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Bacterial recontamination of hands following handwashing in India - Carol Devamani, LSHTM alumna
Bacterial recontamination of hands following handwashing in India - Carol Devamani, LSHTM alumna
Bacterial recontamination of hands following handwashing in India - Carol Devamani, LSHTM alumna
Bacterial recontamination of hands following handwashing in India - Carol Devamani, LSHTM alumna
Bacterial recontamination of hands following handwashing in India - Carol Devamani, LSHTM alumna
Bacterial recontamination of hands following handwashing in India - Carol Devamani, LSHTM alumna
Bacterial recontamination of hands following handwashing in India - Carol Devamani, LSHTM alumna
Bacterial recontamination of hands following handwashing in India - Carol Devamani, LSHTM alumna
Bacterial recontamination of hands following handwashing in India - Carol Devamani, LSHTM alumna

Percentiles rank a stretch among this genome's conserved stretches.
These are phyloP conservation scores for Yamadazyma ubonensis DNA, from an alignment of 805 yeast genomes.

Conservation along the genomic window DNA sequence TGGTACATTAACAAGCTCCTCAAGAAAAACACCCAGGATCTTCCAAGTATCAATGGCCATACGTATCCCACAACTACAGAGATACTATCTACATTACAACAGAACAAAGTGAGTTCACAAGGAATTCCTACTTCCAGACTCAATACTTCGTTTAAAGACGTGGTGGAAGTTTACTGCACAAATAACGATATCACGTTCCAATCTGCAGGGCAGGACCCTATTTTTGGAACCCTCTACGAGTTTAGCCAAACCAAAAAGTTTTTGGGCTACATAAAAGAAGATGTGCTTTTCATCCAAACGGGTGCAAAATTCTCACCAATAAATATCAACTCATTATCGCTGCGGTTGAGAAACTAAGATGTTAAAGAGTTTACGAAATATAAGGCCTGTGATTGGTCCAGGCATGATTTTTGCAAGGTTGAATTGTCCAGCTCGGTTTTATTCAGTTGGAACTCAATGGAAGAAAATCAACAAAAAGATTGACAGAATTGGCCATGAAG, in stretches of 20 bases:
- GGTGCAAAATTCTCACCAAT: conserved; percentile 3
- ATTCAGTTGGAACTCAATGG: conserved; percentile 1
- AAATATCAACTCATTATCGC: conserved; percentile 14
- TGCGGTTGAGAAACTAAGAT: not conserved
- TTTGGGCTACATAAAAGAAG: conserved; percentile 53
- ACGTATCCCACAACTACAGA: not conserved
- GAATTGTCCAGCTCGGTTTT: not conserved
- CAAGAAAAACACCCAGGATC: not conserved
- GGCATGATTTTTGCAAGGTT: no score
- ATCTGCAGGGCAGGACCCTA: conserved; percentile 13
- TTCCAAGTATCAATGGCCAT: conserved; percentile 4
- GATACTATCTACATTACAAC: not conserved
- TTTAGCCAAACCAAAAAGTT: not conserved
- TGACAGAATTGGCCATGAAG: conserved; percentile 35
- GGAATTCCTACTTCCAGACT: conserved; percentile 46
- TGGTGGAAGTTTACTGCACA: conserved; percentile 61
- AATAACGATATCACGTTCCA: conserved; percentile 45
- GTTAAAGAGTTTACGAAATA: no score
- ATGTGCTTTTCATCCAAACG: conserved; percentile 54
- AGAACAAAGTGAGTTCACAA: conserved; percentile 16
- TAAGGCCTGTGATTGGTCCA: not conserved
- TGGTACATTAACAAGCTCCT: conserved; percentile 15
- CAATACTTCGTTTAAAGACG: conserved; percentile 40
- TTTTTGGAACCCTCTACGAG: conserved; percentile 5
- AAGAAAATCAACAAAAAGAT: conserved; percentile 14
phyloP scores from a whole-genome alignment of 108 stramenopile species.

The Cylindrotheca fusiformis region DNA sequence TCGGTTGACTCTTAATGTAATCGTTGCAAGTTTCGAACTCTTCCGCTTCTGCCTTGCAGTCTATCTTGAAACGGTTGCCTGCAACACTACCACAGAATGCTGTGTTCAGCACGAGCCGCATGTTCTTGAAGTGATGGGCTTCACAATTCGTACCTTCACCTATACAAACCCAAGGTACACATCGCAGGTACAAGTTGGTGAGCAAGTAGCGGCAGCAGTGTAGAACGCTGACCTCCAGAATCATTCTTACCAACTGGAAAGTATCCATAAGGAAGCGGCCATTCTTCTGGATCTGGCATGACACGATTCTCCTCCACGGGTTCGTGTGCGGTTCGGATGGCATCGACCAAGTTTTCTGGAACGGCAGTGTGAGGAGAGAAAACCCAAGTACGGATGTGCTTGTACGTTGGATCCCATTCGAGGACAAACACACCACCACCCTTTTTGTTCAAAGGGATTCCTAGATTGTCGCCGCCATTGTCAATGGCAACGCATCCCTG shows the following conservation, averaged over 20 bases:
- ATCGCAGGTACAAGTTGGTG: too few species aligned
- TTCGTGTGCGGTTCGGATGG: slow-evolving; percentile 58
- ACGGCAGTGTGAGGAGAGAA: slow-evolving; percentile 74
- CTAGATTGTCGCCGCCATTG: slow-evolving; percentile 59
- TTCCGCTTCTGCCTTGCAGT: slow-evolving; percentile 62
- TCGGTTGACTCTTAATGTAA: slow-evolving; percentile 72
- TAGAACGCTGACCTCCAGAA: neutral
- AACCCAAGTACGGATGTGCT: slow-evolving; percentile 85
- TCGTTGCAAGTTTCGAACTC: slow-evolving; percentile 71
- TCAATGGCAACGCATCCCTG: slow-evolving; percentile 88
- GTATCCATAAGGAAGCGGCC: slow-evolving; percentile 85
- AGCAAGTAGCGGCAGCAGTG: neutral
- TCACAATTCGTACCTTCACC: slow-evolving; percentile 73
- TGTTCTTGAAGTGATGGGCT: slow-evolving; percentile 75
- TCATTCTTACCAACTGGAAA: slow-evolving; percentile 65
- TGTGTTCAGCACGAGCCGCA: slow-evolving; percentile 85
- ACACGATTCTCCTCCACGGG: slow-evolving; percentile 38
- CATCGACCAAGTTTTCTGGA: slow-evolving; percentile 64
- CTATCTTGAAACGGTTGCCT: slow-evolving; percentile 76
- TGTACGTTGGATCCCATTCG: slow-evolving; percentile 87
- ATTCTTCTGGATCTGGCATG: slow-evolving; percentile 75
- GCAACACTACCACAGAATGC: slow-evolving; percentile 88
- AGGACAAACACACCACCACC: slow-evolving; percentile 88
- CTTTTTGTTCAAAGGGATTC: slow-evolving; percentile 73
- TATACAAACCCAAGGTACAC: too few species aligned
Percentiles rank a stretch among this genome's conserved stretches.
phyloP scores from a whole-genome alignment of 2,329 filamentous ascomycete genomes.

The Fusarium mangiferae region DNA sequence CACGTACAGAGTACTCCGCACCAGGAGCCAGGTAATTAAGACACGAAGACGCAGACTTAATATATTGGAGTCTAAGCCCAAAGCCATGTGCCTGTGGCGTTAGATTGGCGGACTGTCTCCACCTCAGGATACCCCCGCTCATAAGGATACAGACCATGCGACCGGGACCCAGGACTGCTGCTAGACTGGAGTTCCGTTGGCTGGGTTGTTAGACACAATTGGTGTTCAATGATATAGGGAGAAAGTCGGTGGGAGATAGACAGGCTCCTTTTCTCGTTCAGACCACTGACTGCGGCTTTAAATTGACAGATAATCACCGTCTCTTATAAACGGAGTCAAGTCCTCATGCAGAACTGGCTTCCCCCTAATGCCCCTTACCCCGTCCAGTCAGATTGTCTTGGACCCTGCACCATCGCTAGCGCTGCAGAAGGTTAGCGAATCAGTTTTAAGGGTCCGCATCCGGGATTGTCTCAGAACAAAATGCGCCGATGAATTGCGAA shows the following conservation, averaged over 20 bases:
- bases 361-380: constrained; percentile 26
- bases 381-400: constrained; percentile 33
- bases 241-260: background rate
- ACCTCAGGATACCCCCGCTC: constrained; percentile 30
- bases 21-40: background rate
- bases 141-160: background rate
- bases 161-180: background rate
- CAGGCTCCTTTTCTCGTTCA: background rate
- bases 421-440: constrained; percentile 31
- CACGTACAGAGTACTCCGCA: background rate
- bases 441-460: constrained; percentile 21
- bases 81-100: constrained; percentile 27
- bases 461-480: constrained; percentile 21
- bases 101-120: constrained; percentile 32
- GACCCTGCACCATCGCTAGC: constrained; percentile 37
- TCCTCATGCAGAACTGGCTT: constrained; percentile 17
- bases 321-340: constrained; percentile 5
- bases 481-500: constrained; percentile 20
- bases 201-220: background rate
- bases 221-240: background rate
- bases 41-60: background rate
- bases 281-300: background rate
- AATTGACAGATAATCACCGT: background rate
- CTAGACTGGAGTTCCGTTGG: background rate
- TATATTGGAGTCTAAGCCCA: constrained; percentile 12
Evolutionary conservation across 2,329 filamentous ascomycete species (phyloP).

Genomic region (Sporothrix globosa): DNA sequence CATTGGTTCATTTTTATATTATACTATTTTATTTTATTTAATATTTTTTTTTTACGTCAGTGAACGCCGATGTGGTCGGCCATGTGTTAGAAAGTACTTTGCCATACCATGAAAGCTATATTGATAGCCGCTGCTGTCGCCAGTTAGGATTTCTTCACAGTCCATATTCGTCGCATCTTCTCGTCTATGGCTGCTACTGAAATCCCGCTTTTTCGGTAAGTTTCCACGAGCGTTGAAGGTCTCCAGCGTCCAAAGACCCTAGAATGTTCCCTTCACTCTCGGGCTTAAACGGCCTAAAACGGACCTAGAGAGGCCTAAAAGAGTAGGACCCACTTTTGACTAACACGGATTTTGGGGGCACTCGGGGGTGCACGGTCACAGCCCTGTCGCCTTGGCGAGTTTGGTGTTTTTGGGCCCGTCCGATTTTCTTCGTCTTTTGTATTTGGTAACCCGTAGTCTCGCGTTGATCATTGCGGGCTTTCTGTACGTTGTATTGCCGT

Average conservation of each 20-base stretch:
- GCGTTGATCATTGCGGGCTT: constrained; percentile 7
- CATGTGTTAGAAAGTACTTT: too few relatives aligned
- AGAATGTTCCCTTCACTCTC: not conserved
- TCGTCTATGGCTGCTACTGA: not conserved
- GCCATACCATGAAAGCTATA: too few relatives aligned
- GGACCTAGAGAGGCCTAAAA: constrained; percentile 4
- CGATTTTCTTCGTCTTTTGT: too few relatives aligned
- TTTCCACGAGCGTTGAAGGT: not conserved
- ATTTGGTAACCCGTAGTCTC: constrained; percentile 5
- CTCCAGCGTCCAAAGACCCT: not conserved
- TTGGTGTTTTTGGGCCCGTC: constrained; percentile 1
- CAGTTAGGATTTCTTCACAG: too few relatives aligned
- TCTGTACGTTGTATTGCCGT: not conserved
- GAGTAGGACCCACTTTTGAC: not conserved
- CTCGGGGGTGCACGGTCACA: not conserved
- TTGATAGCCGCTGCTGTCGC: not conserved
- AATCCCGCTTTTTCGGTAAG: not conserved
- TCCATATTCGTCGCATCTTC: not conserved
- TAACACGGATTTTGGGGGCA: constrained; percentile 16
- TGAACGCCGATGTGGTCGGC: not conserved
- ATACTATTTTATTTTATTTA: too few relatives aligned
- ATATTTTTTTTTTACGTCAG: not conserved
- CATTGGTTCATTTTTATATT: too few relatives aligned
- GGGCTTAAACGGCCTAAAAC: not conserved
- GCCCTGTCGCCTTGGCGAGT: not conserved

Bacterial recontamination of hands following handwashing in India - Carol Devamani, LSHTM alumna
Bacterial recontamination of hands following handwashing in India - Carol Devamani, LSHTM alumna
Bacterial recontamination of hands following handwashing in India - Carol Devamani, LSHTM alumna
Bacterial recontamination of hands following handwashing in India - Carol Devamani, LSHTM alumna
Bacterial recontamination of hands following handwashing in India - Carol Devamani, LSHTM alumna
Bacterial recontamination of hands following handwashing in India - Carol Devamani, LSHTM alumna
Bacterial recontamination of hands following handwashing in India - Carol Devamani, LSHTM alumna
Bacterial recontamination of hands following handwashing in India - Carol Devamani, LSHTM alumna
Bacterial recontamination of hands following handwashing in India - Carol Devamani, LSHTM alumna
Bacterial recontamination of hands following handwashing in India - Carol Devamani, LSHTM alumna